Mérida, Yucatán, (June 22, 2021).- The appropriation of space in the Historic Center of Mérida by new foreign residents has brightened an area of the city that had previously lost its luster and grace.
However, urban planning specialists assure that the situation has generated a lifestyle that ends up expelling Yucatecan people who have lived in the area for decades, simply because current dynamics do not match those they had before.
“This situation has caused the uprooting of former residents with a family tradition in the area, who had to sell their properties and emigrate to neighborhoods on the periphery of the State,” said Silvana Forti de Sosa, director of the Urban Laboratory of the Universidad Modelo.
She added that although there is an “elite” development in the heart of the Yucatecan capital, this process is very slow and not necessarily bad, but it is intended to lessen its impact, that is, to reduce the danger of exclusion of the original residents; social policies must be implemented that provide a level playing field for all the citizens involved.
While the urban migration specialist Claudia Dávila Valdés agrees that in the Historic Center of Mérida there is an elite development process that cannot be generalized across its entire surface, but that it is underway and it shows.
In areas that she has studied together with the urban sociologist Ricardo López Santillán, such as Santa Lucía, Santa Ana, Santiago, and La Ermita, there are clear images of renovated houses that are inhabited or rented seasonally and buildings converted into boutique hotels as well as improved facades of some buildings that house galleries.
Real estate speculation without sustenance
On the other hand, López Santillán stressed that like any socio-political process, unless it is dramatic or cataclysmic, it has light and shadow; One of the paradigmatic issues is the number of foreigners who have come to live in the downtown area, which has caused financial and real estate speculation, that is, the arbitrary and unsupported increase in property prices in the area.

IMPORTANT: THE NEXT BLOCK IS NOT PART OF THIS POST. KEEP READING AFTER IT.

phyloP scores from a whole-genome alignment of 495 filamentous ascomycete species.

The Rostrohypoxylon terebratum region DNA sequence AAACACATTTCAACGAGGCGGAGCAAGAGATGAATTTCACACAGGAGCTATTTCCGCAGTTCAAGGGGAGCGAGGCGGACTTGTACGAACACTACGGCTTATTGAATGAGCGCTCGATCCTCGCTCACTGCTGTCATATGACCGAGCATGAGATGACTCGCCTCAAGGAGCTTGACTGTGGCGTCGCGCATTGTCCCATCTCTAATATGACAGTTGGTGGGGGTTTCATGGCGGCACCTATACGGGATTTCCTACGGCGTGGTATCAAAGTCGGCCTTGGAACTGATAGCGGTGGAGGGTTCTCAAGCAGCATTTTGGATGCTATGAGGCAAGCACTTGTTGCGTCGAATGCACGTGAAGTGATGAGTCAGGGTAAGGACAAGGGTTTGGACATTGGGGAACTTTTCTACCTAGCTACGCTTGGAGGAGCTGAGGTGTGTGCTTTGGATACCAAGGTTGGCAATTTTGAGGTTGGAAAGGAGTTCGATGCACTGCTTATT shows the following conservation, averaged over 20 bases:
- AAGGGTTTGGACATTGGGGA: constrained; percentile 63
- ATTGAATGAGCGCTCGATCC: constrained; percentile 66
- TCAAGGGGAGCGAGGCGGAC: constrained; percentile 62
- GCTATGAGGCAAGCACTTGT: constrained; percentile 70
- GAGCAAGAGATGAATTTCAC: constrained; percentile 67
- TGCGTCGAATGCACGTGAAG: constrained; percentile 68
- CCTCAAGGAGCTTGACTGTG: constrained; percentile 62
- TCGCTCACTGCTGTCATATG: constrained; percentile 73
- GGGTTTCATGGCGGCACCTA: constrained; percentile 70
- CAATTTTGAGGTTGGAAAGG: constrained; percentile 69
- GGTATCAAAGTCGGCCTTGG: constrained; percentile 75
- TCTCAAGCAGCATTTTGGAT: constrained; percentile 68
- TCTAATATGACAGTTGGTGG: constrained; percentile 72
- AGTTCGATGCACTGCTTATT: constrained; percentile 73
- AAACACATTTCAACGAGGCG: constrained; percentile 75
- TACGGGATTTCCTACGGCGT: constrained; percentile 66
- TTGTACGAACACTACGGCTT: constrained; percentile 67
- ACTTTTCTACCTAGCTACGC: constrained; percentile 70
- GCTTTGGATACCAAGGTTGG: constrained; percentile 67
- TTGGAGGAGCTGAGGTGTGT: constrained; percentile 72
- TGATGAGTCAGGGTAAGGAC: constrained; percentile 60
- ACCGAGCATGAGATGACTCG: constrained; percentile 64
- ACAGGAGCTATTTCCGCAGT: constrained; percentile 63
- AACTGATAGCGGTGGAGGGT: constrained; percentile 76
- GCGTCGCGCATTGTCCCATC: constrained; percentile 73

The specialist assures that if an economic analysis is made, what is now being asked for a house in ruins in the Center of Mérida, has no relation to its real price in the market.
According to the sociologist, the arrival of these new residents, mostly Americans, who are willing to pay immediately and in US dollars, generates speculation and rises in prices.
Both circumstances discourage investment when owners of battered houses who have the fantasy that they can sell them “at the price of gold” do not succeed and in this way, a constant and permanent flow of investment is obstructed.
He highlighted that many residents of other countries share the spaces, but they do not necessarily integrate; rather, they lead a life in parallel because they do not generate any socialization.
“In addition, these new inhabitants imagined an almost bucolic Historical Center, like vaudeville (comedy theater) with a set in which they believe that there are no other inhabitants and they do not share their values, nor do they have the same priorities”, López Santillán said.
The specialist explained that the clearest example of the disagreement is the campaigns against noise since many Americans think that their life can be as peaceful as in their country of origin, where people are very civic and respectful, but this is not the case in Latin American cities, particularly Mexican and specifically, in Mérida, which contains a tropical-Caribbean culture, we love the party and noise and they don’t.
Is Mérida becoming the “White City” again?
The also authors of the article “The Santiago neighborhood in the Historic Center of Mérida. From shine to deterioration and subsequent revitalization ”, pointed out that the population of foreigners in Yucatán does not represent even one percent; and in Mérida, it is only 0.6 percent.
On the other hand, they denied that there is such a “whitening” because the new residents of the Center do not mix, as happens when young people arrive.
It should be noted that the majority of foreigners residing in Yucatán are retirees who will not have children and their descendants will not marry with local people.
They indicated that the Historic Center of Mérida is a large and segmented place; however, the authors envision that in the north of this urban setting, elite development will continue at a slow pace.
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